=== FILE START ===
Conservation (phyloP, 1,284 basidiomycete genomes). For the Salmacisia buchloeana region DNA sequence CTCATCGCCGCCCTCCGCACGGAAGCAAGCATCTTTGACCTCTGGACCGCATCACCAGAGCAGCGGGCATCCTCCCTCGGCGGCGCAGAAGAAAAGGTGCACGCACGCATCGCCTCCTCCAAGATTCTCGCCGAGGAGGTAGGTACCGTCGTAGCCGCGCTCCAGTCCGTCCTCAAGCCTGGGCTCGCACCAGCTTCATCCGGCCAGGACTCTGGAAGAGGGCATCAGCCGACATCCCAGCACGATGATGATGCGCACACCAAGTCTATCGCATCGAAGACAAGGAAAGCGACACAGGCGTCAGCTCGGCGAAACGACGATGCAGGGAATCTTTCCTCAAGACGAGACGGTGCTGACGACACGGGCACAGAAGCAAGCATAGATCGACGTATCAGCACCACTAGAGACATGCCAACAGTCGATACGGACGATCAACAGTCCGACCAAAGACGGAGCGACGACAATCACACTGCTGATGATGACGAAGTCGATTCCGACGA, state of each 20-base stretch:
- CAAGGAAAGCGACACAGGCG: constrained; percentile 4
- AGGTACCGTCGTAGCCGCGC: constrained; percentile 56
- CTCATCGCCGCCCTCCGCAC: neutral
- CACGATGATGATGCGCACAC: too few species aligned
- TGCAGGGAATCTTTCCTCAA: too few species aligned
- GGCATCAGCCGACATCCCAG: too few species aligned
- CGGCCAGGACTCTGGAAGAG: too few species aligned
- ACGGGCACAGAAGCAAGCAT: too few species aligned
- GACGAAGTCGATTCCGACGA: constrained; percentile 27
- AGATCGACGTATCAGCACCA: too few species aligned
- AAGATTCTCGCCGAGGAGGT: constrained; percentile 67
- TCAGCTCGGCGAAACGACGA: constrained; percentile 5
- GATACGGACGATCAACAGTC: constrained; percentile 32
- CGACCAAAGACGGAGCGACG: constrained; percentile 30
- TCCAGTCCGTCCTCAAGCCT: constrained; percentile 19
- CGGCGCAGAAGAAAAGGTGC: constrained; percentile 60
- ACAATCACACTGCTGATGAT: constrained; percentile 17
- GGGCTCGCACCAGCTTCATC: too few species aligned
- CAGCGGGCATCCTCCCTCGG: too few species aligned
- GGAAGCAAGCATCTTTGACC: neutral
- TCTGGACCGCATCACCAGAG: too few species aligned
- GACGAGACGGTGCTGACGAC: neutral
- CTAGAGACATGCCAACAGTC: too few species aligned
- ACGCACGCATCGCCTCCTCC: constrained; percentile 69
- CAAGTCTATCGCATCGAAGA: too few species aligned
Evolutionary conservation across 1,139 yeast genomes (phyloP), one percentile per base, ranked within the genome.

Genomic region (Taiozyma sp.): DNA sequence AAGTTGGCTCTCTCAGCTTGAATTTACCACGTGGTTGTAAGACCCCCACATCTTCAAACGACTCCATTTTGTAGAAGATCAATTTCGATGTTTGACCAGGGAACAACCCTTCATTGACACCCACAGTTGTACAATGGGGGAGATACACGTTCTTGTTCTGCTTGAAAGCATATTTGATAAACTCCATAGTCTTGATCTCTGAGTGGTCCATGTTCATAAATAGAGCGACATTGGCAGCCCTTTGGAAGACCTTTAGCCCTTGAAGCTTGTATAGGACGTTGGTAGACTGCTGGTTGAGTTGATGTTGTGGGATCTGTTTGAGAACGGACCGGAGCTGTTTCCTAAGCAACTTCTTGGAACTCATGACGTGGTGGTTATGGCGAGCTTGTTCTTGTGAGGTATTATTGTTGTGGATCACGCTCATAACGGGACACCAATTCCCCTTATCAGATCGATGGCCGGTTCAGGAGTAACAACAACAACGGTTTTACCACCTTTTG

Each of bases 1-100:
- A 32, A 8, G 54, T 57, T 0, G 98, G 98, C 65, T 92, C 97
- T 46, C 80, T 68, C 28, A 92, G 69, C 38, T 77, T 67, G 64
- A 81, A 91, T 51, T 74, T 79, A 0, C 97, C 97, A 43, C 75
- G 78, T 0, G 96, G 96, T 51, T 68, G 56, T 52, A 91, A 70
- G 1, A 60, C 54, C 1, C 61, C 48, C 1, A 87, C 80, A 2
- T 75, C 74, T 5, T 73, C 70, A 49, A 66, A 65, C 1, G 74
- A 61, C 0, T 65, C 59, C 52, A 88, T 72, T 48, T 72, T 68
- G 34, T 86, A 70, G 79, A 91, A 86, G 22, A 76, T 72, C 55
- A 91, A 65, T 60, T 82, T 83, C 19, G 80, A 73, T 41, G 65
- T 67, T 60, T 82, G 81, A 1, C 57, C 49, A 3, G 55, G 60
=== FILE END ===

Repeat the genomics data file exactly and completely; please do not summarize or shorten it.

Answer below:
Conservation (phyloP, 1,284 basidiomycete genomes). For the Salmacisia buchloeana region DNA sequence CTCATCGCCGCCCTCCGCACGGAAGCAAGCATCTTTGACCTCTGGACCGCATCACCAGAGCAGCGGGCATCCTCCCTCGGCGGCGCAGAAGAAAAGGTGCACGCACGCATCGCCTCCTCCAAGATTCTCGCCGAGGAGGTAGGTACCGTCGTAGCCGCGCTCCAGTCCGTCCTCAAGCCTGGGCTCGCACCAGCTTCATCCGGCCAGGACTCTGGAAGAGGGCATCAGCCGACATCCCAGCACGATGATGATGCGCACACCAAGTCTATCGCATCGAAGACAAGGAAAGCGACACAGGCGTCAGCTCGGCGAAACGACGATGCAGGGAATCTTTCCTCAAGACGAGACGGTGCTGACGACACGGGCACAGAAGCAAGCATAGATCGACGTATCAGCACCACTAGAGACATGCCAACAGTCGATACGGACGATCAACAGTCCGACCAAAGACGGAGCGACGACAATCACACTGCTGATGATGACGAAGTCGATTCCGACGA, state of each 20-base stretch:
- CAAGGAAAGCGACACAGGCG: constrained; percentile 4
- AGGTACCGTCGTAGCCGCGC: constrained; percentile 56
- CTCATCGCCGCCCTCCGCAC: neutral
- CACGATGATGATGCGCACAC: too few species aligned
- TGCAGGGAATCTTTCCTCAA: too few species aligned
- GGCATCAGCCGACATCCCAG: too few species aligned
- CGGCCAGGACTCTGGAAGAG: too few species aligned
- ACGGGCACAGAAGCAAGCAT: too few species aligned
- GACGAAGTCGATTCCGACGA: constrained; percentile 27
- AGATCGACGTATCAGCACCA: too few species aligned
- AAGATTCTCGCCGAGGAGGT: constrained; percentile 67
- TCAGCTCGGCGAAACGACGA: constrained; percentile 5
- GATACGGACGATCAACAGTC: constrained; percentile 32
- CGACCAAAGACGGAGCGACG: constrained; percentile 30
- TCCAGTCCGTCCTCAAGCCT: constrained; percentile 19
- CGGCGCAGAAGAAAAGGTGC: constrained; percentile 60
- ACAATCACACTGCTGATGAT: constrained; percentile 17
- GGGCTCGCACCAGCTTCATC: too few species aligned
- CAGCGGGCATCCTCCCTCGG: too few species aligned
- GGAAGCAAGCATCTTTGACC: neutral
- TCTGGACCGCATCACCAGAG: too few species aligned
- GACGAGACGGTGCTGACGAC: neutral
- CTAGAGACATGCCAACAGTC: too few species aligned
- ACGCACGCATCGCCTCCTCC: constrained; percentile 69
- CAAGTCTATCGCATCGAAGA: too few species aligned
Evolutionary conservation across 1,139 yeast genomes (phyloP), one percentile per base, ranked within the genome.

Genomic region (Taiozyma sp.): DNA sequence AAGTTGGCTCTCTCAGCTTGAATTTACCACGTGGTTGTAAGACCCCCACATCTTCAAACGACTCCATTTTGTAGAAGATCAATTTCGATGTTTGACCAGGGAACAACCCTTCATTGACACCCACAGTTGTACAATGGGGGAGATACACGTTCTTGTTCTGCTTGAAAGCATATTTGATAAACTCCATAGTCTTGATCTCTGAGTGGTCCATGTTCATAAATAGAGCGACATTGGCAGCCCTTTGGAAGACCTTTAGCCCTTGAAGCTTGTATAGGACGTTGGTAGACTGCTGGTTGAGTTGATGTTGTGGGATCTGTTTGAGAACGGACCGGAGCTGTTTCCTAAGCAACTTCTTGGAACTCATGACGTGGTGGTTATGGCGAGCTTGTTCTTGTGAGGTATTATTGTTGTGGATCACGCTCATAACGGGACACCAATTCCCCTTATCAGATCGATGGCCGGTTCAGGAGTAACAACAACAACGGTTTTACCACCTTTTG

Each of bases 1-100:
- A 32, A 8, G 54, T 57, T 0, G 98, G 98, C 65, T 92, C 97
- T 46, C 80, T 68, C 28, A 92, G 69, C 38, T 77, T 67, G 64
- A 81, A 91, T 51, T 74, T 79, A 0, C 97, C 97, A 43, C 75
- G 78, T 0, G 96, G 96, T 51, T 68, G 56, T 52, A 91, A 70
- G 1, A 60, C 54, C 1, C 61, C 48, C 1, A 87, C 80, A 2
- T 75, C 74, T 5, T 73, C 70, A 49, A 66, A 65, C 1, G 74
- A 61, C 0, T 65, C 59, C 52, A 88, T 72, T 48, T 72, T 68
- G 34, T 86, A 70, G 79, A 91, A 86, G 22, A 76, T 72, C 55
- A 91, A 65, T 60, T 82, T 83, C 19, G 80, A 73, T 41, G 65
- T 67, T 60, T 82, G 81, A 1, C 57, C 49, A 3, G 55, G 60